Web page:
Why I Advocate for Arts Education in Culver City

Advocacy Team (if applicable): 

Sara Adelman   


Sara Adelman, Co-Chair of the Culver City Arts Education Advocacy Team and Partner in Vibrant Production Management, guest blogs about why she got involved without a student in the district.




In early 2010, I actively went looking for ways to connect with the arts community in Culver City, my hometown. As an individual member of Arts for LA, I was very attracted to the new Arts Education Advocacy Teams initiative being launched that year as part of the pilot program developed by Arts for LA in partnership with Arts for All, a regional arts education initiative led by the Los Angeles County Arts Commission. So I replied to an email and went to a meeting. 

I was intrigued by the conversation taking place between community members and parents who were supporting arts education for different reasons. I began to see ways in which I might be able to play a role in advocating for arts education in my community, thereby strengthening the community and creating arts opportunities for students within the Culver City Unified School District. As an arts manager, I know that arts education means jobs for artists and a creative economy. Once I got involved, I was asked to play a leadership role in the group—to bring my organization skills, nonprofit arts management experience and community based leadership to this team. 

Before I took on the role of co-chair for the Culver City Arts Education Advocate Team, I had to ask myself an important question: How can I advocate for Arts Education in my community without having children in the school district? 

On a personal level, I began to consider my own experiences with arts education. Through my exploration I understood that my arts education experiences in public school gave me the opportunity to create and to be a leader. I fondly remember participating as a fifth grader in an after-school sidewalk painting activity, spearheaded by an extremely passionate art teacher. It seemed like that afternoon the whole school came out to draw on the sidewalk for about half a mile, from the community center to the front door of the school. I was amazed by the colorful artwork and the way everyone’s individual pieces became a part of the whole. Could this have been when I fell in love with art that is by, about, and for a community? In high school, arts education gave me leadership opportunities. I stepped up and found my place because of my enthusiastic and supportive drama teacher. She gave me, a high-school senior, the impossible task of leading the all-male stagecraft class in the completion of the spring musical set. In a safe arts education environment, I was given the opportunity to try to get these boys to build the set. I had to figure out how to manage them, make sure we were all having fun and get the work done. Is this when I became an arts manager?  

My professional work at Shakespeare Festival/LA, now The Shakespeare Center of Los Angeles, on the Will Power to Youth program showed me first-hand how an arts experience could be a life-changing experience. I have seen youths’ lives transformed, as they became an active member of the community creating a Shakespeare production. Through participating in the Will Power to Youth program, students find their voice, empowering them to go to college and become invested in their future. I have seen first-hand artistic experiences strengthen, enhance and broaden the lives of students who are given the opportunity to create.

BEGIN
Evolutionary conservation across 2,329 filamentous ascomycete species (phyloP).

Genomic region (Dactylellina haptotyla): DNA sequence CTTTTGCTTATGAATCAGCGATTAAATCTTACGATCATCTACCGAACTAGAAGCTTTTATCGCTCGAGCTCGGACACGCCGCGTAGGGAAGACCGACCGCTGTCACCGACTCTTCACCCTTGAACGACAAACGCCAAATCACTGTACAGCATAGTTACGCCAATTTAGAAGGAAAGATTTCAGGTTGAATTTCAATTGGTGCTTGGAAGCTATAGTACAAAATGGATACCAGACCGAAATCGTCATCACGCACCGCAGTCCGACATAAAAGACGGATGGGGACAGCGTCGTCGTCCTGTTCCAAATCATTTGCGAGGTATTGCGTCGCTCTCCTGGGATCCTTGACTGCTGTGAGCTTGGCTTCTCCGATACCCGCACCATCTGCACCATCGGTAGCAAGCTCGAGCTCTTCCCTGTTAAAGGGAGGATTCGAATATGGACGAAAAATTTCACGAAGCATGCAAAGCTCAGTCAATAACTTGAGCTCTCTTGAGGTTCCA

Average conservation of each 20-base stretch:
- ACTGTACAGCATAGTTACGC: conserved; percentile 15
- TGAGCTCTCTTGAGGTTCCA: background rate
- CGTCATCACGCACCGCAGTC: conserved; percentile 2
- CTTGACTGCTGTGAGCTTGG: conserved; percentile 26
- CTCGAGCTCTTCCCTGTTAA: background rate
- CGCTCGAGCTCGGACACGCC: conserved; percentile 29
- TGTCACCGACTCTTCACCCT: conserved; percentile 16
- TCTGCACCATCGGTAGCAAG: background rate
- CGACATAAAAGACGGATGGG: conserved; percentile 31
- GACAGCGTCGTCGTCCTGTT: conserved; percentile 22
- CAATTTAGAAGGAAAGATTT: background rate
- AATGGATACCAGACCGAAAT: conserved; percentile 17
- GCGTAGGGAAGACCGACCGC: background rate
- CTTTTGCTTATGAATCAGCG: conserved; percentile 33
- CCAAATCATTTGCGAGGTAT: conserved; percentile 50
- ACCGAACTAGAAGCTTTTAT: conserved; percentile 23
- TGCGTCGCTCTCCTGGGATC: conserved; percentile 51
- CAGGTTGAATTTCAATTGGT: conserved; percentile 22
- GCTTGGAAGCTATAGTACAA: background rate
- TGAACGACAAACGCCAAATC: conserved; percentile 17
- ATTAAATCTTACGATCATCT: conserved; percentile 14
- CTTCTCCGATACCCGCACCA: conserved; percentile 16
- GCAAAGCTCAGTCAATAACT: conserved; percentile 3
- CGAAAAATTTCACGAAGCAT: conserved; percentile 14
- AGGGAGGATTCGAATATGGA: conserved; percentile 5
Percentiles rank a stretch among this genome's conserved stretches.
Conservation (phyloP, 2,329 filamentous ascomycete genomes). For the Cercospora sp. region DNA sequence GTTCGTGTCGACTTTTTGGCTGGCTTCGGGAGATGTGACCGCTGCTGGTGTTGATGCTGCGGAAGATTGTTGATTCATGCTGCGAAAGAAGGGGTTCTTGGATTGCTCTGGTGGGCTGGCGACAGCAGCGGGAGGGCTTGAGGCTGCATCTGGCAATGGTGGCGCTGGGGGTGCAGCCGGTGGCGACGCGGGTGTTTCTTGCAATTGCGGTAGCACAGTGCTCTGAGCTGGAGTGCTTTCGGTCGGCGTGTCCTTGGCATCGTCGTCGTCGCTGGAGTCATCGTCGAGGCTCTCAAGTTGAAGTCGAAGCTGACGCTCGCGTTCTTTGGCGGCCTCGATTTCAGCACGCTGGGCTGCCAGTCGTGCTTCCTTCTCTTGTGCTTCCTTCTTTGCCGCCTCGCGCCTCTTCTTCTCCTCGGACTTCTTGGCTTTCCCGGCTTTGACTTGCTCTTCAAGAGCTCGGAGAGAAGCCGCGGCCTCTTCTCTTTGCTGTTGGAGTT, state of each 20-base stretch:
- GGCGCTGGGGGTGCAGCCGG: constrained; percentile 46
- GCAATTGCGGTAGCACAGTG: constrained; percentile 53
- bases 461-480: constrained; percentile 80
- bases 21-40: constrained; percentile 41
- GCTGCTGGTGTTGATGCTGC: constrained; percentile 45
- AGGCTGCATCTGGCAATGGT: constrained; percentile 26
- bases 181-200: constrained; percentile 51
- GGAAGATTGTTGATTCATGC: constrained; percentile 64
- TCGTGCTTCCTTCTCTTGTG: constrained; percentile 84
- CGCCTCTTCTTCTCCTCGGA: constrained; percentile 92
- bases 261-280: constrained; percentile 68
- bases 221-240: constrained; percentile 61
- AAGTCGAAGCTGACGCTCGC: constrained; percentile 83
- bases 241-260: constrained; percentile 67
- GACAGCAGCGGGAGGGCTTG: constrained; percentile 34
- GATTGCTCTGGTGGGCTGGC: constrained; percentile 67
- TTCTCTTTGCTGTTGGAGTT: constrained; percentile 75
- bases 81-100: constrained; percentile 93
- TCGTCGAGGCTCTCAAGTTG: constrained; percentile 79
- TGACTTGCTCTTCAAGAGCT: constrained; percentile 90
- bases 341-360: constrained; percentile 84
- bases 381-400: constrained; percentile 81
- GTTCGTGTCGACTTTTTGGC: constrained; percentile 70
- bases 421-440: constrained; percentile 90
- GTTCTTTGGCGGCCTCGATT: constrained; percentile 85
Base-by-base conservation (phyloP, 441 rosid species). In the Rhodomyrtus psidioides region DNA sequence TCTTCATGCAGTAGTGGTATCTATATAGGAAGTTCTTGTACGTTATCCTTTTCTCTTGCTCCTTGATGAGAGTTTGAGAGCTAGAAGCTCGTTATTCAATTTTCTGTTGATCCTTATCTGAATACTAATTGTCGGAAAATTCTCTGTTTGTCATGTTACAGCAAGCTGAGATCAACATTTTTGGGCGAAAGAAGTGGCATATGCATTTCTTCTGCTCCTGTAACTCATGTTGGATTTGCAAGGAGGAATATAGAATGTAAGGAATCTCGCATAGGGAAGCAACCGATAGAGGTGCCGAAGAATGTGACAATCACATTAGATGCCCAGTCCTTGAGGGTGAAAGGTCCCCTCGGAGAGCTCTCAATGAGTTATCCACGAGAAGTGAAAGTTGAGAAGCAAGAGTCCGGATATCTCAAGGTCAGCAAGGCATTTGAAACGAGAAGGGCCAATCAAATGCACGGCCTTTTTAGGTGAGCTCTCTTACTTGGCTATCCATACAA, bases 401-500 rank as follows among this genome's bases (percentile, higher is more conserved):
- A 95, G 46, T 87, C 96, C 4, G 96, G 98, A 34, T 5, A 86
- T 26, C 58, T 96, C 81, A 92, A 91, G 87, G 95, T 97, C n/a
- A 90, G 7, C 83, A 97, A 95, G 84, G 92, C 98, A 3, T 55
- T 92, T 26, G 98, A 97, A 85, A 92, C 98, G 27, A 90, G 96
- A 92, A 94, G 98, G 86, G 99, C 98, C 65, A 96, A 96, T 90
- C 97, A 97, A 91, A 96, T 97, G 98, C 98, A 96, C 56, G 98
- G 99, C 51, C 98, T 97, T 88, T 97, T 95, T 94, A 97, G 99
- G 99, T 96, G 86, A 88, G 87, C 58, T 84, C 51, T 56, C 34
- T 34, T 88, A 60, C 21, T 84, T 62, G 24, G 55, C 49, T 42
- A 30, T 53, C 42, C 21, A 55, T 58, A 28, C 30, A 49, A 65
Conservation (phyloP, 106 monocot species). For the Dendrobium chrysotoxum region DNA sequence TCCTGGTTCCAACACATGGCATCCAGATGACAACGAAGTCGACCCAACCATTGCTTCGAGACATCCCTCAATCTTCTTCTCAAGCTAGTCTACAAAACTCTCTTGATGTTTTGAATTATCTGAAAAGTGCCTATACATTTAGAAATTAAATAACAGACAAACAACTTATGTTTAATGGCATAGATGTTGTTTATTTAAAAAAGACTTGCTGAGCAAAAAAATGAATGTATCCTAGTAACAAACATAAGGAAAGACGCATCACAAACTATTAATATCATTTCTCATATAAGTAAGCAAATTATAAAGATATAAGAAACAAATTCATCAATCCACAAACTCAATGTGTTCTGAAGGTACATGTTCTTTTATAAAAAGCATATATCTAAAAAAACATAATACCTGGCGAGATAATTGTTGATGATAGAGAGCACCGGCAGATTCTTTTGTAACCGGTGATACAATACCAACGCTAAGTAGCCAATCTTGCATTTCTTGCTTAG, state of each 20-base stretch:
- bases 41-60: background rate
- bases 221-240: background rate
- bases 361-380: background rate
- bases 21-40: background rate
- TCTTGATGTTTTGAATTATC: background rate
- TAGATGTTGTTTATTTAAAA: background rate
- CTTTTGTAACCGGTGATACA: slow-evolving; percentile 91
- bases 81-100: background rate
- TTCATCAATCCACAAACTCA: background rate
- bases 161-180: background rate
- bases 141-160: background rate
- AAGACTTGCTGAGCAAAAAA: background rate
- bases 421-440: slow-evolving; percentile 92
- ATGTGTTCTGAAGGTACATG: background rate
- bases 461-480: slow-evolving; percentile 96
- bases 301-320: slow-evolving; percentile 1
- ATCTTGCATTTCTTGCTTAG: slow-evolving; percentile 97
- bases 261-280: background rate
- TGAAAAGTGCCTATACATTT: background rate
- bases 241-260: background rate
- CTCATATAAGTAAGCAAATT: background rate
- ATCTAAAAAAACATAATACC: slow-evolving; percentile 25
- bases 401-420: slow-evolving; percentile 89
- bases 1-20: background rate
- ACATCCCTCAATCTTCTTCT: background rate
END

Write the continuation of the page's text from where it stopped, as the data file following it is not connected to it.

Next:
Through this self-exploration, it became clear that as an arts-minded citizen and in my new role as an arts management consultant and independent theatre producer with Vibrant Production Management, my personal and professional experience compels me to speak out for arts education. 

Supporting arts education in Culver City Unified School District, a vanguard district in the Arts for All program, means enabling artistic opportunities, empowering students, stimulating the creative economy and generating jobs for arts professionals and, in the long term, students.  

As the co-chair of the advocacy team, parents, teachers and community members ask me: What does it mean to advocate for Arts Education, and what can I do to help? Here’s what I say:

In Culver City we have two programs that I talk about often. The first is the Arts Integration Partnership—a program where 30 elementary and middle school teachers participate in a yearlong partnership with the Music Center. The Arts Integration Partnership embeds arts education and integration across the district through the use of a single poem or piece of literature. Over the summer, the teachers are introduced to the program by attending the Music Center's Summer Institute, a week-long professional development training. During the school year, each teacher will receive 6 to 10 weekly visits from teaching artists to partner on delivering model lessons to their classes. This year, all students will use theatrical techniques to explore the intention and language of a poem. The elementary students use the art form of puppetry while the middle school students will focus on physical movement, going deeper into the poem. The second program, Bells and Beyond, brings professional musicians from the Symphonic Jazz Orchestra into Culver City first grade elementary schools every week. From this program students learn to appreciate, compose and understand music, as well as develop learning skills that translate to other core subjects. 

Over the past year, I have learned that it’s easy to be an arts education advocate and I can make an impact in simple ways. Most importantly, it has been come clear to me that you don’t need to have children in your local school district to be an effective voice for arts education in your community!